“Traumatic brain injury is the leading cause of death in children in the U.S. with the CDC estimating more than 7,000 children dying each year from TBI,” said Dr. Wisniewski, also professor of Epidemiology at Pitt Public Health. “Given the incidence of the condition and the outcomes from previously reported clinical studies, we estimate that up to 1.3 million life-years are at risk each year from severe TBI. Any benefits that can be gained by improving clinical practice can have enormous consequences for children right now, and for clinical trials in the future.”
The study, which is expected to more than double existing evidence-based treatment recommendations for traumatic brain injuries in children, will provide volumes of data for improved TBI research protocols that would limit variability in treatments. Such variability has led to the failure of previous randomized controlled trials. The study also will evaluate the effectiveness of six therapies encompassing three specific aims – intracranial hypertension therapies, secondary insult prevention, and metabolism.
Children with severe traumatic brain injuries where an intracranial pressure monitor is placed will be enrolled in the study. The children will receive the standard of care offered by their hospital in the United States and Europe and extensive data on their cases will be collected over the week following the injury. Outcomes will be tested at 6 months and 1 year after injury for all children.
Dr. Wisniewski plans to use statistical methods to evaluate the impact of treatments on outcomes up to one year after the injury. This will allow the researchers to determine what approach works best.
“Completion of this study will provide compelling evidence to change clinical practices, provide evidence for new recommendations for future guidelines and lead to improved research protocols that would limit inconsistencies in traumatic brain injury treatments – helping children immediately through better clinical practices and ultimately through more effective investigation,” Dr. Bell said.
“Beyond the large impact that these recommendations will have on the field of pediatric traumatic brain injury, we expect our study to lead to the development of feasible randomized controlled trials,” Dr. Wisniewski said. “Such trials are the best way to provide assurances that a recommended treatment truly has the greatest odds of healing an injured child.”
“This novel study, which includes many dedicated international physicians and scientists, has the potential to accelerate our knowledge of how to treat children who sustain severe traumatic brain injuries,” said Ramona Hicks, Ph.D., a program director at the NIH National Institute of Neurological Disorders and Stroke (NINDS), which is providing the grant support for the study. “NINDS looks forward to rapid results that will inform clinical practice within the next few years.”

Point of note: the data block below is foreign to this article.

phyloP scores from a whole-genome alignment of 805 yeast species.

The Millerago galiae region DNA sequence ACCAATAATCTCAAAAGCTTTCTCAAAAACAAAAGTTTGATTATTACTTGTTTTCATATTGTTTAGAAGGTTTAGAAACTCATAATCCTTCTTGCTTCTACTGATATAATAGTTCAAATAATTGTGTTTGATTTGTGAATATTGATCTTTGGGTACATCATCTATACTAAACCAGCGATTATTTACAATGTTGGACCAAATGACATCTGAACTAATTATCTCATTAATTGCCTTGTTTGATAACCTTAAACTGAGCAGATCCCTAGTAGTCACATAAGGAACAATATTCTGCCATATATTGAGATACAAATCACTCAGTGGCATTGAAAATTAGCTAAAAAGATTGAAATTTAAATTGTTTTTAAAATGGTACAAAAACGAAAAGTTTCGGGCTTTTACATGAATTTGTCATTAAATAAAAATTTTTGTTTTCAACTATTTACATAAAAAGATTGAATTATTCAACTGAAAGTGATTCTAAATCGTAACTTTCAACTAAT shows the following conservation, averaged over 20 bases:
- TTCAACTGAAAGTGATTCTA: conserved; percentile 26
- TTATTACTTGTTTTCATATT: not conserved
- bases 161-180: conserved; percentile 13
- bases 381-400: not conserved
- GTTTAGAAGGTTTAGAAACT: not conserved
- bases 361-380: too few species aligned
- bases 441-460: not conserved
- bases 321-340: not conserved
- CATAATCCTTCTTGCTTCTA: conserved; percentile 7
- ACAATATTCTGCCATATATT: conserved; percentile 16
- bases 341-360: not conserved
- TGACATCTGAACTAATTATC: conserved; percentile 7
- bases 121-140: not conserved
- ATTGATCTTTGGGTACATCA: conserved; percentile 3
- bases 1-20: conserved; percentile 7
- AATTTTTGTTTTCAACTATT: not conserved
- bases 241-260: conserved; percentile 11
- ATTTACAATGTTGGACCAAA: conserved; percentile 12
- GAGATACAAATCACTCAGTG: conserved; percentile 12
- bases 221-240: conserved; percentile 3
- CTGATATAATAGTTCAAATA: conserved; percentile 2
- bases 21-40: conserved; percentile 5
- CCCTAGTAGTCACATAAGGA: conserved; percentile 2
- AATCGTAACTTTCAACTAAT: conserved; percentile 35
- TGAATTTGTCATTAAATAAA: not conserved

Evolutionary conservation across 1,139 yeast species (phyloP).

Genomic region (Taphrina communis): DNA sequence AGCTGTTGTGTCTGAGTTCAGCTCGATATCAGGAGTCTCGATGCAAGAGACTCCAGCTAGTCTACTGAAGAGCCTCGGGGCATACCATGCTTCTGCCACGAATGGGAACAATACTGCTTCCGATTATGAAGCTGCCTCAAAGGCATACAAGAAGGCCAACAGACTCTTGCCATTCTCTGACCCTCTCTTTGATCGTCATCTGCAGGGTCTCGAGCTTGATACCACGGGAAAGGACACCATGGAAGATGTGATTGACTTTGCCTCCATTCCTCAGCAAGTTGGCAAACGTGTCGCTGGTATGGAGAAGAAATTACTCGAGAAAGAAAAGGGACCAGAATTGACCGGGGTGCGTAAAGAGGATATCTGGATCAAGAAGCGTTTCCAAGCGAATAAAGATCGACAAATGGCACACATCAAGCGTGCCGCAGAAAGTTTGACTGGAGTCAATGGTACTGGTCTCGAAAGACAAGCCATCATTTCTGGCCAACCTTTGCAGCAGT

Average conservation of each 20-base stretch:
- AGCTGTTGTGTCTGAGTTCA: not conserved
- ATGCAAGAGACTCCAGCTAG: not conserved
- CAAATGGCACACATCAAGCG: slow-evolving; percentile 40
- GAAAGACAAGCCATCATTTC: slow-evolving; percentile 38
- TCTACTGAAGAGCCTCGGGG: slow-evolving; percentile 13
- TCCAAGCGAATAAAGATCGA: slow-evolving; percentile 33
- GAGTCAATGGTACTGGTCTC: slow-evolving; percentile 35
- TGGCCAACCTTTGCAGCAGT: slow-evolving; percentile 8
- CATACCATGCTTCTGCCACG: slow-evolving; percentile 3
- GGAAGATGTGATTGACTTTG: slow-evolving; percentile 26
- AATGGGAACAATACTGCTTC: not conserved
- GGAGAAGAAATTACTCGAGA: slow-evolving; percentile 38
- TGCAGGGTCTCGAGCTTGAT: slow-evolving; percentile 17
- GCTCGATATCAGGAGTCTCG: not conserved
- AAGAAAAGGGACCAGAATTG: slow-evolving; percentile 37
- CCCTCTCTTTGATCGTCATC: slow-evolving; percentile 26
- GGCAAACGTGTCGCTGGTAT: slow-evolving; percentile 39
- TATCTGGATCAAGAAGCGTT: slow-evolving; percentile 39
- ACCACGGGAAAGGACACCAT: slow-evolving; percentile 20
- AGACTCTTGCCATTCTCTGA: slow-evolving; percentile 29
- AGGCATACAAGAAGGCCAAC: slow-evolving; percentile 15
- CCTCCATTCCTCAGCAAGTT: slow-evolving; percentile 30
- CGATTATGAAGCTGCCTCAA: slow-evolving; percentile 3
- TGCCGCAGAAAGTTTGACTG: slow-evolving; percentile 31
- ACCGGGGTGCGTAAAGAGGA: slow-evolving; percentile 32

Other key investigators on the project include an international group of TBI experts: Patrick M. Kochanek, M.D. and Sue Beers, Ph.D., University of Pittsburgh; P. David Adelson, M.D., Barrow’s Neurological Institute Phoenix Children’s Hospital; Jamie Hutchison, M.D., The Hospital for Sick Children in Toronto; Robert Tasker, M.D., Boston Children’s Hospital; and Monica Vavilala, M.D., University of Washington. Statisticians and epidemiologists include Tony Fabio, Ph.D., M.P.H. and Sheryl Kelsey, Ph.D., Pitt Public Health; and Joel Greenhouse, Ph.D., M.P.H., Carnegie Mellon University.  Collaborators from the NIH include Deborah Hirtz, M.D., and Ramona Hicks, Ph.D.

UPMC Again Earns Top-10 Spot on U.S. News & World Report Honor Roll of America’s Best Hospitals

PITTSBURGH, July 16, 2013UPMC clinches the 10th place in U.S. News & World Report’s annual Honor Roll of America’s Best Hospitals for the second year in a row – again making it the highest-ranked medical center in Pennsylvania.
 
“This prestigious recognition speaks to the skill and commitment of UPMC physicians, nurses and staff as they continue to provide exceptional care to our community. UPMC is dedicated to making a difference in the lives of our patients, and we are honored when our excellence in health care is recognized,” said Elizabeth Concordia, executive vice president of UPMC and president of the Hospital and Community Services Division. “We are proud that patients continue to choose us to deliver world-class care right here in western Pennsylvania.”
 
Nationally, UPMC is ranked for excellence in 15 of the 16 specialty areas, and is among the top 10 hospitals in eight specialties: Ear, Nose & Throat; Gastroenterology; Geriatrics; Gynecology; Neurology and Neurosurgery; Psychiatry; Pulmonology and Rheumatology.
 
Last month, U.S. News named its 2013 Honor Roll of America’s Best Children’s Hospitals, on which Children’s Hospital of Pittsburgh of UPMC ranked 10th. This year marks UPMC’s 14th appearance on the Honor Roll.
 
“UPMC’s national ranking highlights our unique combination of superb medical care, a leading health insurance plan and close ties to one of the nation’s best medical schools at the University of Pittsburgh,” added Steven Shapiro, M.D., executive vice president and chief medical and scientific officer, UPMC.  “We are proud to be a leader on the U.S. News Honor Roll — but, most importantly, to be leading the way in developing new and better ways of taking care of patients.”

Brain Abnormalities Found in Concussion Patients Similar to those in Alzheimer’s Patients, Pitt Study Finds

PITTSBURGH, June 18, 2013 – The distribution of white matter brain abnormalities in some patients after mild traumatic brain injury (mTBI) closely resembles that found in early Alzheimer’s, according to a new study published in this month’s Radiology by University of Pittsburgh School of Medicine investigators.